The plans of the Roussen Class missile boats are based on smaller Vita class boats serving in the navies of Qatar, as well as similar size vessels built for Oman and other countries. The hull is made of steel and the superstructure is made of Aluminum, while the company Vosper Thornycroft (now BAE Systems Surface Ships) provides the electricity transmission system, the management board, electrical equipment and systems countermeasures.

Weapons and electronics[edit]

The main armament of the ships are eight Exocet MM40 Block II/III anti-ship missiles with a range of up to 70/180 km respectively. They are complemented by an Otobreda 76 mm naval gun in the bow and two smaller 30mm cannons as secondary weapons located on the ships' superstructure. The vessel's primary anti-air and anti-missile weapon is the RIM-116 RAM missile system which comprises an on board Mk-31 launcher with 21 projectiles, as well as the DR3000 and AR900 electronic support measures systems and the Mk36 SRBOC decoy launcher.[8]

The sensor suite responsible for the timely identification and homing of surface and air targets includes the MW08 3D G-band surveillance radar, the Mirador electro-optical target tracker and the Scout MkII low probability of intercept radar which is being controlled by the TACTICOS combat management system.


The ships of these class are named after junior officers of the Hellenic Navy who have been killed in action. They are:[9]

Namesake Builder Launched Commissioned Status
P 67 Υποπλοίαρχος Ρουσσέν Ypoploiarchos Roussen Lieutenant Nikolaos Roussen, killed during the suppression of the naval mutiny of 1944. Elefsis Shipyards 12 November 2002 20 December 2005 In service (2020)
P 68 Υποπλοίαρχος Δανιόλος Ypoploiarchos Daniolos Lieutenant Antonios Daniolos, executive officer of the submarine Triton, killed when the ship was sunk by the Germans on 16 November 1942 Elefsis Shipyards 8 July 2003 22 February 2006 In service (2020)
P 69 Υποπλοίαρχος Κρυσταλλίδης Ypoploiarchos Krystallidis Lieutenant Vyron Kristallidis, crew member of the auxiliary ship Pleias, killed when the ship was sunk by the Germans on 22 April 1941 Elefsis Shipyards 6 April 2004 8 May 2006 In service (2020)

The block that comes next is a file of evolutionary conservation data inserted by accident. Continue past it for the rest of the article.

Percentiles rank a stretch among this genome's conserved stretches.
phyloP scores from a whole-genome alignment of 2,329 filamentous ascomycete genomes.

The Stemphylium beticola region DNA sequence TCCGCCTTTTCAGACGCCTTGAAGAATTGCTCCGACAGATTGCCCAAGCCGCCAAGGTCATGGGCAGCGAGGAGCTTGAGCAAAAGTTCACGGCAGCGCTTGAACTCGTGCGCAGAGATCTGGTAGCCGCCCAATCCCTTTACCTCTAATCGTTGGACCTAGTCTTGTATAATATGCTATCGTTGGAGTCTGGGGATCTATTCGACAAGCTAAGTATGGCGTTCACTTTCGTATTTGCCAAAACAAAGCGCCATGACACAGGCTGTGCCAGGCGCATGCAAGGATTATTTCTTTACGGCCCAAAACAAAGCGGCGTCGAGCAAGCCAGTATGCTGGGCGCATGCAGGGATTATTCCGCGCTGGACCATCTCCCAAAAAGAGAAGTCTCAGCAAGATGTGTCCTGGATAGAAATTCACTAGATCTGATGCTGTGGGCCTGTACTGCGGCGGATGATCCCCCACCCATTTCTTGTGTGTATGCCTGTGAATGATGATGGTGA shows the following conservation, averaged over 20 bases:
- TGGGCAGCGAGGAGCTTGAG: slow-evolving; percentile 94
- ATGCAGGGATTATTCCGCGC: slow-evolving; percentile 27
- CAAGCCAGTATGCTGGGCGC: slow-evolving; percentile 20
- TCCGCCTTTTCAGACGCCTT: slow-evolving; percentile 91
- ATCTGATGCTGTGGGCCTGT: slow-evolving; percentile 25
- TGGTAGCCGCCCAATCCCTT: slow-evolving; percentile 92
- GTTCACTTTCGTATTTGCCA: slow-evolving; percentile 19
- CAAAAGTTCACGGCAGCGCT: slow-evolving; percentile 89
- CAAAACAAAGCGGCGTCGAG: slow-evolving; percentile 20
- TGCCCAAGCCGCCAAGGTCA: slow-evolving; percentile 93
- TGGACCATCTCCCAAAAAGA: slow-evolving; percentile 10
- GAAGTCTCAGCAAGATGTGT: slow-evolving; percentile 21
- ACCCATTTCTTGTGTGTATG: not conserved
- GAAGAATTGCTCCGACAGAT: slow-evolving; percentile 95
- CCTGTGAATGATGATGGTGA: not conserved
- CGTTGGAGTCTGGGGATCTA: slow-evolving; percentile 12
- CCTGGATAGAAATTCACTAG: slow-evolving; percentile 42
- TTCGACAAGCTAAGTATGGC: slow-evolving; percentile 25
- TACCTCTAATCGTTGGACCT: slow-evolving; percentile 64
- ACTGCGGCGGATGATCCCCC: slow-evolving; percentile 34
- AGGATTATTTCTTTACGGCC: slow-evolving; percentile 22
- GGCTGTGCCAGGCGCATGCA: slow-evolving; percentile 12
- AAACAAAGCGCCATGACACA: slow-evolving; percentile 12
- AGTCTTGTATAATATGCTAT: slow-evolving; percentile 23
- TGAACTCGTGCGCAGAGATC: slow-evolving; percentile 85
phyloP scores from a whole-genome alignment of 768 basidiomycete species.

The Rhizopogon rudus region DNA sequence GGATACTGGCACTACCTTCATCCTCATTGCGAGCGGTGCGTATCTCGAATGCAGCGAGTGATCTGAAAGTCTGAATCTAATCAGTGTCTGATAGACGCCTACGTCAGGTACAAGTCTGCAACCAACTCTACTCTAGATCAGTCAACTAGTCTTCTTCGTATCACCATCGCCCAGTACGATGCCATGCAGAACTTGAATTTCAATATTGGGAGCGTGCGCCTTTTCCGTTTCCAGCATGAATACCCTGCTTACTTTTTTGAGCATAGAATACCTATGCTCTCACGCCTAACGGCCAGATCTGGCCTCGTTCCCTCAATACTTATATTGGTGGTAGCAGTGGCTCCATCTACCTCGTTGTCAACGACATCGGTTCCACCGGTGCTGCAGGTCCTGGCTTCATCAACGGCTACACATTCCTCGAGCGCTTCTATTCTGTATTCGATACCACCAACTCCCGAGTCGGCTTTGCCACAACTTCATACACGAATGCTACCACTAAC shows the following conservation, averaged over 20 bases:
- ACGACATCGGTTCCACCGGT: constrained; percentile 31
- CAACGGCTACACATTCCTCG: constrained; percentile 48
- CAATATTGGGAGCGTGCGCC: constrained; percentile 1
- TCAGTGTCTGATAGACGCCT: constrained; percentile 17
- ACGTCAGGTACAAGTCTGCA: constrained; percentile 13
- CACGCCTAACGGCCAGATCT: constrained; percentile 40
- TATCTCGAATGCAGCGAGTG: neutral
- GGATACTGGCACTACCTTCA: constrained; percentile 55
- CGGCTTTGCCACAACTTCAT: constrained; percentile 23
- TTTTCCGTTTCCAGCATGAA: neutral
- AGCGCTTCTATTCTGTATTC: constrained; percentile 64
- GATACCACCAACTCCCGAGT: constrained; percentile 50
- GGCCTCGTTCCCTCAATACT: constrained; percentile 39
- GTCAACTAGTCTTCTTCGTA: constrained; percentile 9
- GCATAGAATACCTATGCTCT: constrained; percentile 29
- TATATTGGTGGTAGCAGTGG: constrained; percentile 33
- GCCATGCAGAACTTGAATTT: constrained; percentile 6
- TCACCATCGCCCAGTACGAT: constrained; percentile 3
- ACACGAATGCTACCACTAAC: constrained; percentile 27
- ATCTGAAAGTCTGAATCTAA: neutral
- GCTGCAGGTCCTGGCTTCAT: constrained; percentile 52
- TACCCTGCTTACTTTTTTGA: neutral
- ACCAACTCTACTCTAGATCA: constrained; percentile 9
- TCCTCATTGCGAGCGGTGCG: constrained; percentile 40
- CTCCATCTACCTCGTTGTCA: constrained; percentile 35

P 70 Υποπλοίαρχος Γρηγορόπουλος Ypoploiarchos Grigoropoulos Lieutenant Michail Grigoropoulos, executive officer of the destroyer Vasilissa Olga, killed when the ship was sunk by the Germans on 26 September 1943 Elefsis Shipyards 20 December 2005 1 October 2010 In service (2020)
P 71 Υποπλοίαρχος Ρίτσος Ypoploiarchos Ritsos Lieutenant Nikolaos Ritsos, killed on 16 November 1912 as commander of a naval infantry company during the capture of Chios from the Ottomans Elefsis Shipyards 6 October 2006 10 January 2015 In service (2020)
P 78 Υποπλοίαρχος Καραθανάσης Ypoploiarchos Karathanasis Lieutenant Christodoulos Karathanasis, killed on 31 January 1996, during the Imia crisis, when the AB 212 helicopter PN 21 crashed into the sea Elefsis Shipyards 1 June 2018 2020 (expected) Sea Trials
P 79 Υποπλοίαρχος Βλαχάκος Ypoploiarchos Vlachakos Lieutenant Panagiotis Vlachakos, killed on 31 January 1996, during the Imia crisis, when the AB 212 helicopter PN 21 crashed into the sea Elefsis Shipyards 2020 (expected) Under construction

Similar ships[edit]



  1. ^ Information and photos about the ships, Hellenic Navy official website (in Greek)
  2. ^ Article with detailed information and photos of the Roussen class FACs in (11/06/2014)
  3. ^ Statement by the alternate minister of Defense Dimitris Vitsas about the progress of the construction of the two vessels while he visited Elefsis Shipyards on 28 July 2017
  4. ^ Drone video of the launching of P-78 Karathanasis
  5. ^ Article in Greek news site "" about the launching of P-78, 28/07/2018
  6. ^ "" Greek defense website, 31/08/2018
  7. ^ Article in Greek online defence magazine 26 April 2020 (in Greek)
  8. ^
  9. ^ "Πυραυλάκατοι (ΤΠΚ) τύπου ΡΟΥΣΣΕΝ" (in Greek). Hellenic Navy. Retrieved 15 June 2018.